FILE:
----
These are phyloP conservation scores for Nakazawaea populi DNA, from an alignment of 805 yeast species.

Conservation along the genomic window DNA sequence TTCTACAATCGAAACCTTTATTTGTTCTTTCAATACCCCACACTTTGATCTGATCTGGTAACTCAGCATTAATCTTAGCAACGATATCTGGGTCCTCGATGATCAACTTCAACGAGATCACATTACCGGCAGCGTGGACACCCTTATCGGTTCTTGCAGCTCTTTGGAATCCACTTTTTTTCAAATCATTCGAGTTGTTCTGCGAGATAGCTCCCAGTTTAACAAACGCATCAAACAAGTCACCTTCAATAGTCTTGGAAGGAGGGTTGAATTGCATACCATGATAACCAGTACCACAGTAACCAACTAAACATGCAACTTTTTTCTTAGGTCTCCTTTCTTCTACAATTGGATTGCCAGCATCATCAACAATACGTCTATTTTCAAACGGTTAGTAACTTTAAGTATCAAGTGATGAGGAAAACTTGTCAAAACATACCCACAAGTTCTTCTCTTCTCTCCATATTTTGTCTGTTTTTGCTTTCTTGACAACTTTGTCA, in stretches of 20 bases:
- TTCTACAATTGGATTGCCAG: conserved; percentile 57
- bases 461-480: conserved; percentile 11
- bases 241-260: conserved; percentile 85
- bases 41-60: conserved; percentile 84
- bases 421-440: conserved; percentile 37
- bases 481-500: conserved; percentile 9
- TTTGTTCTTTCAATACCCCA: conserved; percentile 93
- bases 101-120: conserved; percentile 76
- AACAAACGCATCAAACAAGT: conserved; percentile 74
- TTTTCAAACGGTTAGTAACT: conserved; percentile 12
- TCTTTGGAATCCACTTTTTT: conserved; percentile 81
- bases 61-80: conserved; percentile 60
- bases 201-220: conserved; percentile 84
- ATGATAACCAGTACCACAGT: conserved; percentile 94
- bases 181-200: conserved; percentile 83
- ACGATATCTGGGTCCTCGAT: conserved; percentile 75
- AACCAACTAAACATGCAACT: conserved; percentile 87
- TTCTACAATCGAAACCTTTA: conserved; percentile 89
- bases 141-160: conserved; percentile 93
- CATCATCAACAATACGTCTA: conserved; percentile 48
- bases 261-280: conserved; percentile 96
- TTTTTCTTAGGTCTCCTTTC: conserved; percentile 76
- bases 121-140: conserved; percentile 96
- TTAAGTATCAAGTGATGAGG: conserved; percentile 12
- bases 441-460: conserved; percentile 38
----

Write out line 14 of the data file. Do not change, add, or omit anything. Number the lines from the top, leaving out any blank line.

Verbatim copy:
- bases 61-80: conserved; percentile 60